Since the beginning of television there has been the dream of broadcast
in three-dimentions. There is an irony in that the 3-D movie craze of the
1950's was driven, at least in part, by the Hollywood's need to win back
the audience lost to the new upstart television. Proponents of 3-D TV
are fond of pointing out how first color then stereophonic sound have
become normal, accepted parts of the viewing and listening experience.
By extension, we are supposed to believe that 3-D will soon become part
of TV. It is always coming soon, just over the horizon or possible and pr
actical now if people would just purchase and wear some new gadget.
After 20 years of working with almost every method of 3-D imaging my sense
is that 3-D will not and need not become universal, mainstream or even simple.
It is a very special form of imaging and it will always be a special option with
every medium. What is important is that when it is done it is done well.
Let's start by looking at what 3-D is and isn't. The world out there exists in at
least three dimensions: height width and DEPTH. We (humans) visually perceive
the world in depth by a variety of means. One of these means is Stereoscopic or
binocular vision in which the brain analyzes the difference between what the two
eyes see. This is not the only or even the dominant way that we experience depth
but it can be the amazing. For the purposes of our discussion, 3-D Television is
any method of viewing where two different images are presented to each of the
viewer's eyes making stereoscopic vision possible. All 2-D media from drawing
to photography to film to television have ways of conveying depth but binocular,
stereoscopic imagery really is something else and that is really what we mean
when we say 3-D. There is one popular and important thing that is called 3-D
but isn't 3-D in our sense. When a computer is used to render a flat 2-D image
based on three dimensions of information it has stored about a scene, that is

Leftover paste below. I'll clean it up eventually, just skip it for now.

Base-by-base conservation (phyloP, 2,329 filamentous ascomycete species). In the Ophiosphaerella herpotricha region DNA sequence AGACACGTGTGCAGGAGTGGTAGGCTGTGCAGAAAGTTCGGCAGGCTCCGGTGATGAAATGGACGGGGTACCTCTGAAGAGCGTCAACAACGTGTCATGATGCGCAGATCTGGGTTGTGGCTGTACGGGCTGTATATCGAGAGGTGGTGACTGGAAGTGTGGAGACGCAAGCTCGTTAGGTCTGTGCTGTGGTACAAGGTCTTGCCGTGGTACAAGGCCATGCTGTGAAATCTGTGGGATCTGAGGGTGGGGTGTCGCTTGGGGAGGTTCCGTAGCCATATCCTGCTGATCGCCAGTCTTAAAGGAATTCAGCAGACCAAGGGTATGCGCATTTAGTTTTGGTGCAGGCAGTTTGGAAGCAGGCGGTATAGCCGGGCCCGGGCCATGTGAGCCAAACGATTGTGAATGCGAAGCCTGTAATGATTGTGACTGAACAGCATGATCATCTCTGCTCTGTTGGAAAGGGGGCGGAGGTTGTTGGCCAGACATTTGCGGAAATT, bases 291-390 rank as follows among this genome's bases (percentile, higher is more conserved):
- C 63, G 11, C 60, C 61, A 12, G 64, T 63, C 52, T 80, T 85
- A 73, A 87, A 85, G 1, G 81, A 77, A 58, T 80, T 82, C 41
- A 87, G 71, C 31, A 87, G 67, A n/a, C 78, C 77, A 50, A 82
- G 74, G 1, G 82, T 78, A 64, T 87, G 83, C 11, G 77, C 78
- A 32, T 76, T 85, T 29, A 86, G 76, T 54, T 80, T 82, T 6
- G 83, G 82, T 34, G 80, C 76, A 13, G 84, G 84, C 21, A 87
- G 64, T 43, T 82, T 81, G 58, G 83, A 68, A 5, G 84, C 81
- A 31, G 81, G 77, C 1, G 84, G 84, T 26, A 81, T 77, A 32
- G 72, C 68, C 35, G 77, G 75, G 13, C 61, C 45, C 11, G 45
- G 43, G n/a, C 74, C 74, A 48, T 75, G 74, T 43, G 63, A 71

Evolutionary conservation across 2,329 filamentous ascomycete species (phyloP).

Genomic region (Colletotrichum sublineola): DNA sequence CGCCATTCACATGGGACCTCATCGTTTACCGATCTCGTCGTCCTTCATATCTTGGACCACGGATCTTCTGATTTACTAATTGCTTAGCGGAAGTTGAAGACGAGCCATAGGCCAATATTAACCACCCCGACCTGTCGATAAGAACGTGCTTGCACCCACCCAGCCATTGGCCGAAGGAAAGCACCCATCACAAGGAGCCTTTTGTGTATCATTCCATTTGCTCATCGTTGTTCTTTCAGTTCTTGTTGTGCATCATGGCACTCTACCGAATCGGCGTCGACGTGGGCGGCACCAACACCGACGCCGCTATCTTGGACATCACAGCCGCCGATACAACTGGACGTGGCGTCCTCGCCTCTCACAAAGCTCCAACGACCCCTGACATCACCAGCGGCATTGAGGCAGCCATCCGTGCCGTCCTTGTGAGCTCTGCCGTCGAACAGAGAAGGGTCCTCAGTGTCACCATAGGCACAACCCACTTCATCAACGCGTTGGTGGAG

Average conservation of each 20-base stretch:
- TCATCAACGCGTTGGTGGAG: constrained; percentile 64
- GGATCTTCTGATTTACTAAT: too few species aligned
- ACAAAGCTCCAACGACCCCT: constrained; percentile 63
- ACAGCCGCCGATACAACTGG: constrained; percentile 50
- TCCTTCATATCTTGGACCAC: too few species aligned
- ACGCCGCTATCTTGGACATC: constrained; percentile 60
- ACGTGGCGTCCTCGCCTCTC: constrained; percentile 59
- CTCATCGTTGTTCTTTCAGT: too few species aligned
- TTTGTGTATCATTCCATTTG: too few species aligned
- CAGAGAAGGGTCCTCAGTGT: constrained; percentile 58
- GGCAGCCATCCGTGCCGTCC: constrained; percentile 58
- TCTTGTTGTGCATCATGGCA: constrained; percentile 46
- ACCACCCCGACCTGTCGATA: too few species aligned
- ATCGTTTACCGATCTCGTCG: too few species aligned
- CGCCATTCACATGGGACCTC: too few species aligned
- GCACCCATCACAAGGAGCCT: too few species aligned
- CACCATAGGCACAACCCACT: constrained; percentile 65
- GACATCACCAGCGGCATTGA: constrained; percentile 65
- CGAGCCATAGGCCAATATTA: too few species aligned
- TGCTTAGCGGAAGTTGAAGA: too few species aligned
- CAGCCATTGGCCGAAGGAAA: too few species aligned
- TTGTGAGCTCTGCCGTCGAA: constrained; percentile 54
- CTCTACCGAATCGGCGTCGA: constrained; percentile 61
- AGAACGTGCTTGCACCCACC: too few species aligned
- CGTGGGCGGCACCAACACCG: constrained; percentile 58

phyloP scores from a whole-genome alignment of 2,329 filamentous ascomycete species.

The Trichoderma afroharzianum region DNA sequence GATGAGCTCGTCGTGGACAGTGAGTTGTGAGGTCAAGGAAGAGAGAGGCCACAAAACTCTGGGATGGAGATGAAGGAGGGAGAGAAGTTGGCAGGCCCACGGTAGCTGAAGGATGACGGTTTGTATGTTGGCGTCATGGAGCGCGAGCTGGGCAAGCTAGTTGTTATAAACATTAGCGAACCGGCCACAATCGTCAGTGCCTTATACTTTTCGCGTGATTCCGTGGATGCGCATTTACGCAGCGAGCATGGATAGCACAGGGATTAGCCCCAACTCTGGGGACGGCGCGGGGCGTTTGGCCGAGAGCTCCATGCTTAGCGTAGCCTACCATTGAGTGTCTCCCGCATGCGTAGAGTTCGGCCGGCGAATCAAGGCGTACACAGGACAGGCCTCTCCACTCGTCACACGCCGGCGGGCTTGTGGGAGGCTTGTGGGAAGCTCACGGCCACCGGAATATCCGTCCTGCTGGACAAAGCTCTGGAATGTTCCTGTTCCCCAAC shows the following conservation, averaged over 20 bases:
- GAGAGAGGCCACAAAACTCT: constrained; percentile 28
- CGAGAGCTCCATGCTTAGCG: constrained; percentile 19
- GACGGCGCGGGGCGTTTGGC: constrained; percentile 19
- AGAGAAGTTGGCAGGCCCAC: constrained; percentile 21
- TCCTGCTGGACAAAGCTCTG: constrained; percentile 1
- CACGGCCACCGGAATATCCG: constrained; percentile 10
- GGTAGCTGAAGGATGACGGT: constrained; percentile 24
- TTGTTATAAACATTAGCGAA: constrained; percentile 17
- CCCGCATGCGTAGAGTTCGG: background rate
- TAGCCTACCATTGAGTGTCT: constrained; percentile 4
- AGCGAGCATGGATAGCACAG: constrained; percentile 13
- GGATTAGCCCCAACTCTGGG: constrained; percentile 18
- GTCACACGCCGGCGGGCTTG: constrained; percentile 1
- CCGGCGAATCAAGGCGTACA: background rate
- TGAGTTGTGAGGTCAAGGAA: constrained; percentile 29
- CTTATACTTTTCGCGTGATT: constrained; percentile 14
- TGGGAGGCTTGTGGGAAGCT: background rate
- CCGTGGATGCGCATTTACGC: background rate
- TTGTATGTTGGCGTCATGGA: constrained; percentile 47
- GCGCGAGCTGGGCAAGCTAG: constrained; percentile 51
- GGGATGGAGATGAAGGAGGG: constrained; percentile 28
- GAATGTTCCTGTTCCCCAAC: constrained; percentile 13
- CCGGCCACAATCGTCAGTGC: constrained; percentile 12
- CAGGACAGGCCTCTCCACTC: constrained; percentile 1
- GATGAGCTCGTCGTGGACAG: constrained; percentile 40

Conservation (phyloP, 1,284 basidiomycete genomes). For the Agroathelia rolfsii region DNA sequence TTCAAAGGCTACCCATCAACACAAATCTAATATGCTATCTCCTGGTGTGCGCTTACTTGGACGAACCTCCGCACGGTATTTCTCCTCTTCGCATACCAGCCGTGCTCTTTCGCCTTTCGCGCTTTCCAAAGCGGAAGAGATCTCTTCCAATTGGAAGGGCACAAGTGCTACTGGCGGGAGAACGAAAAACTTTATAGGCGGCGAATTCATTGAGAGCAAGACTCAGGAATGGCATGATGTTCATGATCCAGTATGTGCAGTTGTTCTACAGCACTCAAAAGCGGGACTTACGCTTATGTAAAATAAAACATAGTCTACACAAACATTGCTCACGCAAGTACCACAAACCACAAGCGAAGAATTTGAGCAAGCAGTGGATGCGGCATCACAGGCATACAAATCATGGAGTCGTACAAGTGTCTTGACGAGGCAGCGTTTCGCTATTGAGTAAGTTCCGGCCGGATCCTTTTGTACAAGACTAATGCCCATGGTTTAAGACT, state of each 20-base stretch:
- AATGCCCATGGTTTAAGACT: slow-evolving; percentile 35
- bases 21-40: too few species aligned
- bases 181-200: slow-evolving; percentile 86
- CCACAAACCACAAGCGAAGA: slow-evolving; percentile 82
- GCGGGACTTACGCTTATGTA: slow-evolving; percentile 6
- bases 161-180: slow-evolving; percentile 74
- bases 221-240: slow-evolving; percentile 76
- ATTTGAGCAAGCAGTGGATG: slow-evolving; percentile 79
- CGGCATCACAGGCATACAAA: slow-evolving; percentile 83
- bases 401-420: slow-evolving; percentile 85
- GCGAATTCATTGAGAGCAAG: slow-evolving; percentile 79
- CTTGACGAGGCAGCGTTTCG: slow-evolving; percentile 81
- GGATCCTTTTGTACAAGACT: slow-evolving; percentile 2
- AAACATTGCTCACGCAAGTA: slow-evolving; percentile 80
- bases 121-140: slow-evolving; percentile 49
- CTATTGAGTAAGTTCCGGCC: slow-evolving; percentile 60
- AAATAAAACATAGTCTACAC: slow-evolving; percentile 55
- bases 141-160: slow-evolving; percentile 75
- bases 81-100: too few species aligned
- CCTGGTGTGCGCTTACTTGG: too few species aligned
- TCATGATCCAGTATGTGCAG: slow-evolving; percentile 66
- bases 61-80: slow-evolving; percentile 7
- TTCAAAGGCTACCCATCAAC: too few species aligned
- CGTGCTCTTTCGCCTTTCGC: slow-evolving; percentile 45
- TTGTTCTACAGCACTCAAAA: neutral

also called 3-D Graphics although it is rare that the computer is asked to render
stereoscopic pairs of images.
It is over one hundred years since Louis DuCos du Hauron proposed that the two
images needed for 3-D be presented in two complementary colors and the viewing
public be given spectacles of those two opposite colors for viewing. One of the
two colors is red and the other color is either green or a blue-green mix. This
anaglyph process can work well for printing on paper or photographic film and
works great on a RGB computer screen but, unfortunately, it generally fails the
test of our NTSC color system.
Over & Under and Side by Side
Clever inventors have come up with every possible combination of putting the
two images next to each other or above each other or opposite and then viewing
the pair with the aid of lenses, mirrors, prisms and the like. Often one of these
arrangements will be perfect for one specific application. (ie. a 3-D arcade game)
One of the earliest methods of viewing 3-D with moving images has been to
alternate left & right images rapidly and to provide the viewer with glasses
that alternately shutter so that each eye gets the correct image only. In the
1920's the shutter was a rotating disk mounted in front of each seat in the